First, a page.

The formula tries to account for the variences so that proper comparisons can be made. I think it would be obvious that Garland wouldn't be 12-3 on a lot of other teams. On a few teams he might actually have a better record.

The expected W and L stats are simply to compare pitchers. It should not be used for any other purpose.

scottjanssens
07-01-2005, 11:12 AM
it has to be luck because there can't possibly be any factors not accounted for.

You're making their point for them. When they say luck they don't mean luck as in I found $20 on the street today, how lucky. They mean any influences outside the pitchers control. Things such as offensive support and defensive capability. The luck shows how strong a team the pitcher has behind him. If anything having two pitchers high in luck simply shows how good a team the Sox have.

Ol' No. 2
07-01-2005, 11:22 AM
You're making their point for them. When they say luck they don't mean luck as in I found $20 on the street today, how lucky. They mean any influences outside the pitchers control. Things such as offensive support and defensive capability. The luck shows how strong a team the pitcher has behind him. If anything having two pitchers high in luck simply shows how good a team the Sox have.My criticism of this is similar to my criticism of other stats: they're based on averages without accounting for variability. If the statistical variability is larger than the "luck" factor, how much significance can you put in luck? It's similar to comparing teams' W-L records with their Pythagorean expected W-L. The standard error in the Pythagorean W-L is +/- 4 games. Yet they'll seriously claim that one team is outperforming their expected W-L if they're 4 games above it. It's nonsense.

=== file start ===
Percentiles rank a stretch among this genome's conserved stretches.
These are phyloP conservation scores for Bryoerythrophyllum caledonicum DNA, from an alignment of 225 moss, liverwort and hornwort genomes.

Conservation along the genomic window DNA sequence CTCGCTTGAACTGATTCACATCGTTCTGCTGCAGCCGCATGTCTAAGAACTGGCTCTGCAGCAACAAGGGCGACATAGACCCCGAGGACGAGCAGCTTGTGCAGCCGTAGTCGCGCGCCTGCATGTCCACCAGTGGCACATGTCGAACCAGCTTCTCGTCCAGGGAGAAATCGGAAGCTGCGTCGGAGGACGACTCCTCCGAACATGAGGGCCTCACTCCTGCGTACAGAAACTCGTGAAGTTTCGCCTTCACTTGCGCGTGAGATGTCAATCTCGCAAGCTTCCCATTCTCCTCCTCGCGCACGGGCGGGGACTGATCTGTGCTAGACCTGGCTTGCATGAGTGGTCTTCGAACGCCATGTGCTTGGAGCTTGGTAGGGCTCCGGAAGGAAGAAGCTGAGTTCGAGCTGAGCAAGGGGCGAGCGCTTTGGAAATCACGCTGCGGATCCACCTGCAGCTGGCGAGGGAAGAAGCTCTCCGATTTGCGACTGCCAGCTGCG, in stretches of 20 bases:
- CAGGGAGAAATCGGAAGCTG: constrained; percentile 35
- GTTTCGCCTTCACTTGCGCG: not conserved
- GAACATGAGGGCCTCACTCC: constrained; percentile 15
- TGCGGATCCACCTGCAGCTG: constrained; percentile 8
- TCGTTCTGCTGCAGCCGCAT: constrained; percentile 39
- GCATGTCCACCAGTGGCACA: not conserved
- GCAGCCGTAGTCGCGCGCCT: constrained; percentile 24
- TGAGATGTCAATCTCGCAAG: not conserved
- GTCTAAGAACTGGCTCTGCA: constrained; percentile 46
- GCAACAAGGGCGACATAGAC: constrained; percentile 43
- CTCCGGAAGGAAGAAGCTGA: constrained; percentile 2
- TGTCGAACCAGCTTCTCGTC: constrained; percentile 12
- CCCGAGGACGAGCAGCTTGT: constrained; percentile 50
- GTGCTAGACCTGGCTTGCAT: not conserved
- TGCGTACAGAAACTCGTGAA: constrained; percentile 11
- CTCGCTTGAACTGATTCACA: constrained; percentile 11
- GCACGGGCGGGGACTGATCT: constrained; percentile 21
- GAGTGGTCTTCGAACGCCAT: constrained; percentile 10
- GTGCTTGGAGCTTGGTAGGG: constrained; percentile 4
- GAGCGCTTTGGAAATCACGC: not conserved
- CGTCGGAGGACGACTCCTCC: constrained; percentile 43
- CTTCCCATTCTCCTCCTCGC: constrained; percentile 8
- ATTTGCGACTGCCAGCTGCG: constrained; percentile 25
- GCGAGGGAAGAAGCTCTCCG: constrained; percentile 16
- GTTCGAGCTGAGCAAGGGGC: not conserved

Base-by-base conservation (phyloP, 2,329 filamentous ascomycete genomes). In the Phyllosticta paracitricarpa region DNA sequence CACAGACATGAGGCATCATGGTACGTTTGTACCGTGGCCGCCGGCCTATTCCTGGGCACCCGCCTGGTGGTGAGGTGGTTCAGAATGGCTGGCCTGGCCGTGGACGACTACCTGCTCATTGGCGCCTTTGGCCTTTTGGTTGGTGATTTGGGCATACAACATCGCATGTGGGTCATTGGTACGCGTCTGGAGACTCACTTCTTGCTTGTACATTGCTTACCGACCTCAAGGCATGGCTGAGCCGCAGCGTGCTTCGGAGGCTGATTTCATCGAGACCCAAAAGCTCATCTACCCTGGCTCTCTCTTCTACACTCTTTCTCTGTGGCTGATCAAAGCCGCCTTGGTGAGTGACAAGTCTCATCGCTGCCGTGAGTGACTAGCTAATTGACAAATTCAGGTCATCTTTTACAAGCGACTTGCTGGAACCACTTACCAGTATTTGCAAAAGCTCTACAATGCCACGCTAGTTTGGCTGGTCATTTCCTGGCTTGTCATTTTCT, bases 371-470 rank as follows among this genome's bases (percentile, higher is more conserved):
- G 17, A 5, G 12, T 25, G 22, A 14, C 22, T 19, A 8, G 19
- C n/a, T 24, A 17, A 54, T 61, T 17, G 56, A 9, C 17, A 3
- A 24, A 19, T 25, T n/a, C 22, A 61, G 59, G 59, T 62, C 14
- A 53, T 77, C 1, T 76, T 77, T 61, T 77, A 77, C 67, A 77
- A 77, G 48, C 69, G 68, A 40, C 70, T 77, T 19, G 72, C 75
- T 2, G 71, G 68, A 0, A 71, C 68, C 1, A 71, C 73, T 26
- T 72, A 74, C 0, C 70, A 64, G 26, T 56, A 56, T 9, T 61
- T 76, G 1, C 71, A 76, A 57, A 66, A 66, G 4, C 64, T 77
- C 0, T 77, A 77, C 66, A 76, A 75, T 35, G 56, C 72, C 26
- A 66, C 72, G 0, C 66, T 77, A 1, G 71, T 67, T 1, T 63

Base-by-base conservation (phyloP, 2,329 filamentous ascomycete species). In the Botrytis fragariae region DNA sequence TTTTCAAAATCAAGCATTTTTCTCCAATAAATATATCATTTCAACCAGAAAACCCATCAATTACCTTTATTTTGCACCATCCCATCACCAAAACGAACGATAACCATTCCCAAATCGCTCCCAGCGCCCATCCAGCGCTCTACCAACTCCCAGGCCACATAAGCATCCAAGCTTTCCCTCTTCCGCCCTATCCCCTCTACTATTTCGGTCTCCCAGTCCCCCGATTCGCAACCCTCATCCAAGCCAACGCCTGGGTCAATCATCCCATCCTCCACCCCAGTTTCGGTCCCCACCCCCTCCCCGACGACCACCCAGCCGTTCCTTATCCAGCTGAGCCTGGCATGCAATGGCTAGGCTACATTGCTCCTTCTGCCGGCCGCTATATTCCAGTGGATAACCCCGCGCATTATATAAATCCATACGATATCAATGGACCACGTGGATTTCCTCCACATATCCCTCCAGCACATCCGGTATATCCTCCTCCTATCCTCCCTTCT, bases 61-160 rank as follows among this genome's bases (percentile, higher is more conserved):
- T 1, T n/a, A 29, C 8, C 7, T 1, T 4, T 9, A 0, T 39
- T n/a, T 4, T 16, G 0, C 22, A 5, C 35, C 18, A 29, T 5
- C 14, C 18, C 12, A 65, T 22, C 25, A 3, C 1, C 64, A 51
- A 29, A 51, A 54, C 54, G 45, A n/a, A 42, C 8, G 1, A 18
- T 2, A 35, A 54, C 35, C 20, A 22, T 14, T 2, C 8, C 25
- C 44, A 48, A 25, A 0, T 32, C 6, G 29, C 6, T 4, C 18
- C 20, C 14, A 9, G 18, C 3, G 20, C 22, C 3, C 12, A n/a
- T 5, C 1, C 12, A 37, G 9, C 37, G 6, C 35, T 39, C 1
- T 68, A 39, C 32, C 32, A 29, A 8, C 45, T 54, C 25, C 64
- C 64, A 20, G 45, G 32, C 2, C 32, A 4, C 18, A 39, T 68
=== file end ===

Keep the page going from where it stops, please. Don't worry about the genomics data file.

The other criticism is in the way they use run support. Using their formulae, a pitcher who wins a game 15-0 is not as good as one who wins 3-2. :bs:

Flight #24
07-01-2005, 11:30 AM
You're making their point for them. When they say luck they don't mean luck as in I found $20 on the street today, how lucky. They mean any influences outside the pitchers control. Things such as offensive support and defensive capability. The luck shows how strong a team the pitcher has behind him. If anything having two pitchers high in luck simply shows how good a team the Sox have.

You mean influences outside things they define as being within the pitchers control. That's the key arrogance here. Basically it says "Our model controls for everything the pitcher can control. Therefore anything else is by definition outside of his control."

Of course, they also like to think that a pitcher can't control what happens on a batted ball, i.e. he can't get "bad contact" to generate popups and/or easy grounders. They also like to think that a pitcher can't impact the quality of the defense behind him with his pace.

To that I say: :bs:

To BP, I say: :booty: :whatever:

scottjanssens
07-01-2005, 12:06 PM
Sheesh, so ignore the threads that mention BP stats then. You add nothing to the conversation.

The metric isn't meant to be the end all be all of measuring pitchers' wins. It's simply a way of getting a fairer comparison. No, it's not perfect. But it's better than simply saying I bet Garland wouldn't be doing so well on another team. Can anyone here honestly tell me they think Garland would be 12-3 on the Astros? Garland is having a great year. The Luck stat does not say otherwise. If you think it does, that's the interpretation you're putting on the stat. It's an incorrect interpretation.